AIDS awareness still deserves attention

Katie Wilborn/The News

The staff editorial is the majority opinion of The Murray State News Editorial Board.

Katie Wilborn/The News

Katie Wilborn/The News

The theme of awareness is strong when directing attention to the trials of humanity. Awareness is what brought us together to raise money and attention toward World AIDS Day on Monday. The event showed us the milestones we have reached since the world epidemic began claiming lives in 1981.

In the more than 30 years we have been trying to understand and eliminate the Auto-immune Deficiency Virus, we have made strides.

The AIDS disease originally came with the stigma that only gay men and Africans were capable of transmitting and catching the disease, but we now understand that AIDS can be transmitted to anyone in multiple ways.

The fight against the AIDS epidemic is important. The Center for Disease Control estimates that there are more than 1.2 million people in the U.S. with AIDS, and that number will grow by 50,000 each year.

According to, one in four Americans between 13-24 have AIDS and one in six people with the disease are unaware that they have it. This is because who have the disease will often not show signs or symptoms for decades.

To protect ourselves and our partners, we should get tested for AIDS and other sexually transmitted diseases. This can be done at most doctor’s offices, and Health Services also provides testing services.

There is more that we as students can do besides wearing a red ribbon or buying a bumper sticker to raise awareness and understanding.

  As much as we’ve already heard it, safe sex is important. According to Planned Parenthood, using a condom is 10,000 times safer than not using a condom in terms of AIDS prevention.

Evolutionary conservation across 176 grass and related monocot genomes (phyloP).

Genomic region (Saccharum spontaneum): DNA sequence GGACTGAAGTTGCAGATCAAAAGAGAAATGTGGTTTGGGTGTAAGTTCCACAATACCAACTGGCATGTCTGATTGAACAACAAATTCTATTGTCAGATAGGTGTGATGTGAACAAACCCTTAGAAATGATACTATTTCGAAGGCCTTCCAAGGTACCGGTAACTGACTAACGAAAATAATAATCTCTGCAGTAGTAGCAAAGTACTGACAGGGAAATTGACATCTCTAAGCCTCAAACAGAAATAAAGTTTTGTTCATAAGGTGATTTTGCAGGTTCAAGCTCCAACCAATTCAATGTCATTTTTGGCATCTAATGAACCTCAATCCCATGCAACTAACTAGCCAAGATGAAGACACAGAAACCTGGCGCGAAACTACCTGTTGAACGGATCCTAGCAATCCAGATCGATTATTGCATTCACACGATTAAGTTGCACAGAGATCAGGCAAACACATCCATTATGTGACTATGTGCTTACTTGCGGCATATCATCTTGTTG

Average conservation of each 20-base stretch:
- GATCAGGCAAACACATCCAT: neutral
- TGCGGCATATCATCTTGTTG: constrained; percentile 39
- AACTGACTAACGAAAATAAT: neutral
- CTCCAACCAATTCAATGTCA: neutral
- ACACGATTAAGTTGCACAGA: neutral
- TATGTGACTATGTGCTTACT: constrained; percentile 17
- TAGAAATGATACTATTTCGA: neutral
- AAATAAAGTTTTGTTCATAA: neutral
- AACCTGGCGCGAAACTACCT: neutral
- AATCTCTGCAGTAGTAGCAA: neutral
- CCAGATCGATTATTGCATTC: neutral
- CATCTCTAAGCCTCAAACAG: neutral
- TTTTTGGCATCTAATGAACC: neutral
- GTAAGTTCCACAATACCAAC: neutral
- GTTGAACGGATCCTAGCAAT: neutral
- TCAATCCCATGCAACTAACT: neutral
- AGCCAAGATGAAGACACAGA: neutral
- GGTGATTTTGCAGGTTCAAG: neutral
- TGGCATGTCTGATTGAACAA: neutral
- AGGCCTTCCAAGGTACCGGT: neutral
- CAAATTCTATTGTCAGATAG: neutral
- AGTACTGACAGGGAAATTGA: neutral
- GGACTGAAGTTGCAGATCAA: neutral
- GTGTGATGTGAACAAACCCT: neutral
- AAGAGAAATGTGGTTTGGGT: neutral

For those that can’t afford proper contraceptives, condom distribution has increased by 25.8 through both governmental and nongovernmental funding. In short, condoms can be provided for free at places like Health Services and other clinics.

Those who are sexually active aren’t the only ones who could potentially contract and die from AIDS. Children who are born from a parent with AIDS contract the virus and are forced to live with a disease that is beyond their control.

Most people feel that contracting AIDS isn’t as easy as it is in third world countries, but the virus can be contracted in places like college campuses with intimate partners that we know and trust.

With a lot of our attention geared toward the Ebola virus, it is easy to forget the toll that AIDS still has on its victims.

The risks are real and transmission rates have climbed for more than 30 years. Let’s not forget that keeping ourselves safe can be as easy as using a condom.

We should let World AIDS Day be a reminder that we should practice safer sex, get tested and be open and honest with our sexual partners.

It is up to us not to add to the growing statistics that surround AIDS transmission.